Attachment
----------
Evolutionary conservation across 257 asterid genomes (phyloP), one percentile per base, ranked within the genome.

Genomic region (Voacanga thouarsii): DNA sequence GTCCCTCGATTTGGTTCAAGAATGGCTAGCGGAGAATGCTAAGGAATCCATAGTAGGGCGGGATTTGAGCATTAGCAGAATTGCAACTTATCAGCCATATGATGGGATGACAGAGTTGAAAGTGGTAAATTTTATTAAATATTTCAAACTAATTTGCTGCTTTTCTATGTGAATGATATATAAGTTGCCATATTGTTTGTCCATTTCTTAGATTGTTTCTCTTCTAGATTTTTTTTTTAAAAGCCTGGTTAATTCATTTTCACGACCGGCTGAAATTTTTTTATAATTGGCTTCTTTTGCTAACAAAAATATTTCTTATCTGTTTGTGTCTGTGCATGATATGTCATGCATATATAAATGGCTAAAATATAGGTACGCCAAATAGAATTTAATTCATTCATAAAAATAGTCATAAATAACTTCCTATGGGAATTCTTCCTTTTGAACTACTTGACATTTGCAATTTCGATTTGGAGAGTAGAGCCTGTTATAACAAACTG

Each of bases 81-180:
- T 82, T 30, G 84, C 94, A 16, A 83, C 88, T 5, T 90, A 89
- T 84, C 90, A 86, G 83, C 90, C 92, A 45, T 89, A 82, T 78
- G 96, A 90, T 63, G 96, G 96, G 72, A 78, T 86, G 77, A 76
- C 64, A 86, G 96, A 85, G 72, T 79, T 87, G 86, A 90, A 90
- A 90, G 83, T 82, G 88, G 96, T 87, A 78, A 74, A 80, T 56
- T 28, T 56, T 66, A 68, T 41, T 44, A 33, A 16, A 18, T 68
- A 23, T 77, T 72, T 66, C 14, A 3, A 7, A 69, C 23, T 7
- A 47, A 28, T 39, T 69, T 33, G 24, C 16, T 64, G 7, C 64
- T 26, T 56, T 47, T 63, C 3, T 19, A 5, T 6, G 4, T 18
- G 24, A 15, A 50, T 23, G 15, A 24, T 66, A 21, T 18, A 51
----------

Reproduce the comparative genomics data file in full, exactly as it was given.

Evolutionary conservation across 257 asterid genomes (phyloP), one percentile per base, ranked within the genome.

Genomic region (Voacanga thouarsii): DNA sequence GTCCCTCGATTTGGTTCAAGAATGGCTAGCGGAGAATGCTAAGGAATCCATAGTAGGGCGGGATTTGAGCATTAGCAGAATTGCAACTTATCAGCCATATGATGGGATGACAGAGTTGAAAGTGGTAAATTTTATTAAATATTTCAAACTAATTTGCTGCTTTTCTATGTGAATGATATATAAGTTGCCATATTGTTTGTCCATTTCTTAGATTGTTTCTCTTCTAGATTTTTTTTTTAAAAGCCTGGTTAATTCATTTTCACGACCGGCTGAAATTTTTTTATAATTGGCTTCTTTTGCTAACAAAAATATTTCTTATCTGTTTGTGTCTGTGCATGATATGTCATGCATATATAAATGGCTAAAATATAGGTACGCCAAATAGAATTTAATTCATTCATAAAAATAGTCATAAATAACTTCCTATGGGAATTCTTCCTTTTGAACTACTTGACATTTGCAATTTCGATTTGGAGAGTAGAGCCTGTTATAACAAACTG

Each of bases 81-180:
- T 82, T 30, G 84, C 94, A 16, A 83, C 88, T 5, T 90, A 89
- T 84, C 90, A 86, G 83, C 90, C 92, A 45, T 89, A 82, T 78
- G 96, A 90, T 63, G 96, G 96, G 72, A 78, T 86, G 77, A 76
- C 64, A 86, G 96, A 85, G 72, T 79, T 87, G 86, A 90, A 90
- A 90, G 83, T 82, G 88, G 96, T 87, A 78, A 74, A 80, T 56
- T 28, T 56, T 66, A 68, T 41, T 44, A 33, A 16, A 18, T 68
- A 23, T 77, T 72, T 66, C 14, A 3, A 7, A 69, C 23, T 7
- A 47, A 28, T 39, T 69, T 33, G 24, C 16, T 64, G 7, C 64
- T 26, T 56, T 47, T 63, C 3, T 19, A 5, T 6, G 4, T 18
- G 24, A 15, A 50, T 23, G 15, A 24, T 66, A 21, T 18, A 51